However, since almost all Chinese laundries were located in wooden buildings the ordinance seemed to take aim at Chinese businesses. Additionally, the Board of Supervisors routinely approved all white applications to run laundries in wooden buildings. Yet, in 1885 the Board denied all but one of 200 Chinese applications even though their laundries had previously passed city inspections. The only Chinese owner given a license had probably not been identified as Chinese by the Board.

Yick Wo

Yick Wo, a Chinese resident of San Francisco, had lived in California since 1861 and operated a laundry for twenty-two years. In 1884 his laundry which was located in a wooden structure passed an inspection by local fire and health authorities. However, in 1885 the Board of Supervisors denied his application for a license to continue running his laundry. Wo discovered that all the owners of wooden Chinese laundries with one exception were also denied licenses.

Highly suspicious of discriminatory (giving privileges to one group but not another) practices, Wo decided to legally challenge the ordinance. He continued to operate his laundry and was arrested, convicted in police court, and ordered to pay a fine of $10. Refusing to pay the fine, he was ordered to jail for ten days. When the California Supreme Court refused to hear his case, Wo appealed to the U.S. Supreme Court which did agree to hear the case. Wo named San Francisco Sheriff Peter Hopkins, who locally enforced the ordinance, in the suit.

Homework Done, Argument Ready

Wo's lawyers argued before the U.S. Supreme Court that the ordinance was being unfairly enforced in an obviously discriminatory manner. Having done his homework, Wo supported his charge by producing statistics showing that eighty laundries located in wooden structures were legally operating under the Board of Supervisor's licensing requirements. Of those, seventy-nine were owned by non-Chinese and only one by a Chinese. Reminding the Court nearly two hundred Chinese laundries located in similar structures had been denied licenses by the San Francisco Board of Supervisors, Wo proceeded to charge the Board with seeking to wipe out the city's Chinese laundry business. Wo continued that he and the other Chinese business owners were being denied equal protection under the law, a right guaranteed to them by the Fourteenth Amendment. The amendment reads, "No State shall . . . deny to any person within its jurisdiction [geographic area over which a government has authority] the equal protection of the laws." That is, no person or persons shall be denied the same protection of the laws that is enjoyed by other persons or groups.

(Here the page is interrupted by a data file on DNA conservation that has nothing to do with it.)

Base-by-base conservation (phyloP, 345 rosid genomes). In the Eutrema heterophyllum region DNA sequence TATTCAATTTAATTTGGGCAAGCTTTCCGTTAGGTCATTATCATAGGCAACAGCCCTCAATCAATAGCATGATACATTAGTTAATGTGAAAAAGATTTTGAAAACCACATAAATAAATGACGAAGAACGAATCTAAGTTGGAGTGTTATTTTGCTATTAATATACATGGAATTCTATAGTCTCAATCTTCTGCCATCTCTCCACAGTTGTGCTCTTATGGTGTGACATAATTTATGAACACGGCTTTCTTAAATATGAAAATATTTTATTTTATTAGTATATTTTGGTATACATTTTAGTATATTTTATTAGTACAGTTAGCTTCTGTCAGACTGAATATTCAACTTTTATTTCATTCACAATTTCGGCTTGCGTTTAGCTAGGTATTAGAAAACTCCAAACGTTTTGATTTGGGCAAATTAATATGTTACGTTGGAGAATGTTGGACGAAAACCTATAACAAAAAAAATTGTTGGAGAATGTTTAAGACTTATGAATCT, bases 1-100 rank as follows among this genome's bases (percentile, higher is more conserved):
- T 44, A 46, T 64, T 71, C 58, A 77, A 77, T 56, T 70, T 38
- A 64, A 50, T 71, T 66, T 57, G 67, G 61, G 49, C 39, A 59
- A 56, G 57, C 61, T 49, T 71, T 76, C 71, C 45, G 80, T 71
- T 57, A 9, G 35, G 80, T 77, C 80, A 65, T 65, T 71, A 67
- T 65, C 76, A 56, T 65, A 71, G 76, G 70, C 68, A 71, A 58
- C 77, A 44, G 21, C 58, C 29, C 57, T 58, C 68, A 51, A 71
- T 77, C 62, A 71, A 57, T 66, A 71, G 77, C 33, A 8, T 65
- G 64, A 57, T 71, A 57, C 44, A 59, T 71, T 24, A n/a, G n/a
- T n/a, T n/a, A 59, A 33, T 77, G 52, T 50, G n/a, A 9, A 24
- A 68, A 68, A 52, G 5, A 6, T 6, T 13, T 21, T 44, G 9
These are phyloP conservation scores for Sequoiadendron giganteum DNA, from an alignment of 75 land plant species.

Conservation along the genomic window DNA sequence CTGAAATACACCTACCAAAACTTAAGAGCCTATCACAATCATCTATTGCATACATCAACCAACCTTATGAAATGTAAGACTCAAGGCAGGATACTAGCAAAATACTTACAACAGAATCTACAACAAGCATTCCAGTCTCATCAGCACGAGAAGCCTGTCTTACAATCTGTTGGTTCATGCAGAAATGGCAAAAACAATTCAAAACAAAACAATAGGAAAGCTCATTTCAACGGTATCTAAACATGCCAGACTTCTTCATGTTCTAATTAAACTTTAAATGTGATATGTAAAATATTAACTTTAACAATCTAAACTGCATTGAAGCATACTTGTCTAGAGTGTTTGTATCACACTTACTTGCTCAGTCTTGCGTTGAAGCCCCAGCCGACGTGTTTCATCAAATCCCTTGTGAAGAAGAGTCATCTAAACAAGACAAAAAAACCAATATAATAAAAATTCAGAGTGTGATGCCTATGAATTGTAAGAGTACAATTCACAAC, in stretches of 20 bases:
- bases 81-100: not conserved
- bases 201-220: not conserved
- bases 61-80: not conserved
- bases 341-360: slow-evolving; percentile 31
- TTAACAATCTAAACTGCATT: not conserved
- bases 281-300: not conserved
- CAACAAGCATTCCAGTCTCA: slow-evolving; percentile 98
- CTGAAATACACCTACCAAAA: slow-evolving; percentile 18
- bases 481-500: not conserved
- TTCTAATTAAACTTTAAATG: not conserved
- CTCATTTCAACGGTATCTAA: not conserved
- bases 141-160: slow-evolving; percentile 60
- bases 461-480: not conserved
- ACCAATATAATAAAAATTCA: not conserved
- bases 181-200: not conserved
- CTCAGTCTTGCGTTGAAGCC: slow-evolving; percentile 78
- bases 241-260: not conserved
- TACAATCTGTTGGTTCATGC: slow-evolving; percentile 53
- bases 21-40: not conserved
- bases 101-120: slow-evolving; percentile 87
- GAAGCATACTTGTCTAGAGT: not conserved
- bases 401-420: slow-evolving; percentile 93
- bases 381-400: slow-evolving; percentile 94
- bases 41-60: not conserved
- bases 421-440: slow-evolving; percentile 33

The city of San Francisco argued that the Fourteenth Amendment could not interfere with police powers granted by the U.S. Constitution to cities and states to enforce local laws concerning use of property.

Pledge of Equal Protection

Supreme Court Justice Stanley Matthews observed the laundry ordinance seemed to be written without intending to discriminate against anyone, legally described as "neutral on its face," and for a compelling reason, fire safety. However the ordinance was enforced in such a way to show flagrant (extreme) discrimination to one class, the Chinese. Matthews, writing for the unanimous (all members in agreement) court, penned:

"Though the law itself be fair on its face [as written] and impartial [fair] in appearance, yet, if it is applied and administered by public authority [enforced by supervisors and police] with an evil eye and an unequal hand, so as to make unjust and illegal discriminations between persons. . . "

Pointing out the clearly unjust manner with which enforcement was carried out, Matthews continued: